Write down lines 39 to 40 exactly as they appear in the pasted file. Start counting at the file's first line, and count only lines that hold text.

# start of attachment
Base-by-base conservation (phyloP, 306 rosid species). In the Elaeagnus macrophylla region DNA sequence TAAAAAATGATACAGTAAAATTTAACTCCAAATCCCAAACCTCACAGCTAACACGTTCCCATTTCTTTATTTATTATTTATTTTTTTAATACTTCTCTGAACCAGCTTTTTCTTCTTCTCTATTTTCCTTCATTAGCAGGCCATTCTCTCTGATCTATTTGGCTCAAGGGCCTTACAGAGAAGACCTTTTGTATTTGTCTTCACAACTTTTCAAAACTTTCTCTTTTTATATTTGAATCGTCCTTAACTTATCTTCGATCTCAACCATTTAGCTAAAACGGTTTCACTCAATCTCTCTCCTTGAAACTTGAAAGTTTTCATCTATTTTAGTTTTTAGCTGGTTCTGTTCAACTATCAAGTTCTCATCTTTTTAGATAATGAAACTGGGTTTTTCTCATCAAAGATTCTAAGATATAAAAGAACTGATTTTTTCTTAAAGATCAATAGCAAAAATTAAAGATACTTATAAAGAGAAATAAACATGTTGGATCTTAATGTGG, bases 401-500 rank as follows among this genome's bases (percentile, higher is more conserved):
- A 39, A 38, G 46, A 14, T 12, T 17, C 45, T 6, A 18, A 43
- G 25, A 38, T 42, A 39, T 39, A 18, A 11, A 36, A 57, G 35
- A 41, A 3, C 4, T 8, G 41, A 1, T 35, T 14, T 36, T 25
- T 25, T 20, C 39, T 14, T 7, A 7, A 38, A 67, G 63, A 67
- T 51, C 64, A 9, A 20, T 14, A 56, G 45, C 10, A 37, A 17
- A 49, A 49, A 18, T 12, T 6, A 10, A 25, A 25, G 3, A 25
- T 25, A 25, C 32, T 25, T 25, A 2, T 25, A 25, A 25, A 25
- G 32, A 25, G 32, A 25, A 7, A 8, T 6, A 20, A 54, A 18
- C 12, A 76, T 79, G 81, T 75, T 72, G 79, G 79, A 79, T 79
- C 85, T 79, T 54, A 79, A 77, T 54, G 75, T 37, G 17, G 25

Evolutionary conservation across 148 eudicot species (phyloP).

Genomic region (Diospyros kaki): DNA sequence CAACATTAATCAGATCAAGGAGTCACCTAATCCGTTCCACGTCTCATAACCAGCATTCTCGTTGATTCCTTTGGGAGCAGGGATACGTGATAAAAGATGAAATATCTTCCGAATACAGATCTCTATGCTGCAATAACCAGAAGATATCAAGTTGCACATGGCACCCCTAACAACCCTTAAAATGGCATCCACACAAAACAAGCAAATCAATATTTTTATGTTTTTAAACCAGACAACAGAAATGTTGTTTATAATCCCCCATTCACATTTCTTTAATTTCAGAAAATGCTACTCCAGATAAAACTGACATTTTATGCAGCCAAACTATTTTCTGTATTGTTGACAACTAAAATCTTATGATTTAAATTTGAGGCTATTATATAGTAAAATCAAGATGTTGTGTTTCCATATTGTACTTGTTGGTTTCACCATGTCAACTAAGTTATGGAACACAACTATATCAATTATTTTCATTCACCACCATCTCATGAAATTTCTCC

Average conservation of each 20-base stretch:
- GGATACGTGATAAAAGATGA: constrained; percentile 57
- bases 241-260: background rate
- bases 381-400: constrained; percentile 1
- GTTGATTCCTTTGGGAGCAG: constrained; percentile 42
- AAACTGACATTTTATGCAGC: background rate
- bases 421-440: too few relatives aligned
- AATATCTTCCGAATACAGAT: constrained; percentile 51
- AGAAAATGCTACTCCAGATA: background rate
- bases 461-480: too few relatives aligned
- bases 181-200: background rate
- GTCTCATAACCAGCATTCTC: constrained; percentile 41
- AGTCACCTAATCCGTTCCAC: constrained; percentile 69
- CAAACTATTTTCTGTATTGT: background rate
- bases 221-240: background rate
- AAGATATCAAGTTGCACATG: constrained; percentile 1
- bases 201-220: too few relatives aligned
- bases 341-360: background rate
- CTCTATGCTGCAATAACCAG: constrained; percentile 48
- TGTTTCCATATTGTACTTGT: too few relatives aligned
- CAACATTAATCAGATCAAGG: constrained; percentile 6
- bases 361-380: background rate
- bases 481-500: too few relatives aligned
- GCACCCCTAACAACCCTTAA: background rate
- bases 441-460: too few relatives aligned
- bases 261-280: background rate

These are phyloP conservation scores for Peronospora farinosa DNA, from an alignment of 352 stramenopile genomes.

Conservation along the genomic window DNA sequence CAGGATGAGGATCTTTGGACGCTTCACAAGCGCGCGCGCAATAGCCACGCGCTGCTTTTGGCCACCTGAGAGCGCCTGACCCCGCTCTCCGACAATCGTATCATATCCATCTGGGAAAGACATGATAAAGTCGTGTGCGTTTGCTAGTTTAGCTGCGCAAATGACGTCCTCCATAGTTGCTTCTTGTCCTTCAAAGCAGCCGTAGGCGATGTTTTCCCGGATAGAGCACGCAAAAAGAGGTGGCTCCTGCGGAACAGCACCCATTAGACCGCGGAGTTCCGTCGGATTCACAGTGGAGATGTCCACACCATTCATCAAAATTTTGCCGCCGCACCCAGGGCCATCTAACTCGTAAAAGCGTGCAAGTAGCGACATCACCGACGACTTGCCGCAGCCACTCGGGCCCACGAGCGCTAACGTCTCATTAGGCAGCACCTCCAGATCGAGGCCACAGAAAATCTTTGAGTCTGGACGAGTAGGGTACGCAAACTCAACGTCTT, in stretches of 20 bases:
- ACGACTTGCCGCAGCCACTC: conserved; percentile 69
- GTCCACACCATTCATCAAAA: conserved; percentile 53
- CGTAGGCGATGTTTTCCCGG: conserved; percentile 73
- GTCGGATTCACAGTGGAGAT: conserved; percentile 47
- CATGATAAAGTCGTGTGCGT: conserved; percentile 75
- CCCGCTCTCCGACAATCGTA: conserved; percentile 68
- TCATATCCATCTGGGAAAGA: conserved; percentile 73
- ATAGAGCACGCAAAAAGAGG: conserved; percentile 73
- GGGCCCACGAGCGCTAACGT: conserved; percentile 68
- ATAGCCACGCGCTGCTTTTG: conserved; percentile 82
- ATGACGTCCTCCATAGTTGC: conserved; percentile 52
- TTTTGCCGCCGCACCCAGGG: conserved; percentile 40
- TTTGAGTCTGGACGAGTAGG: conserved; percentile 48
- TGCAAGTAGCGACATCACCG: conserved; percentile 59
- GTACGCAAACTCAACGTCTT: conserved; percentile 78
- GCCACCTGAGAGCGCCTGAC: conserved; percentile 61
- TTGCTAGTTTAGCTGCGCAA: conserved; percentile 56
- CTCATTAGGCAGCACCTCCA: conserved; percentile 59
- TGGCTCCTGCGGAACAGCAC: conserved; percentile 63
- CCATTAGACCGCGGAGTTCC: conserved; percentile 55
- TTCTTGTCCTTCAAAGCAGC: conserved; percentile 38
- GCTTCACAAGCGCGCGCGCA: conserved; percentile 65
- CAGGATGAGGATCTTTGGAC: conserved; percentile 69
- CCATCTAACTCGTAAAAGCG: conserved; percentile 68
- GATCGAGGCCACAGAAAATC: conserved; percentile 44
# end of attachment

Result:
- bases 261-280: background rate

These are phyloP conservation scores for Peronospora farinosa DNA, from an alignment of 352 stramenopile genomes.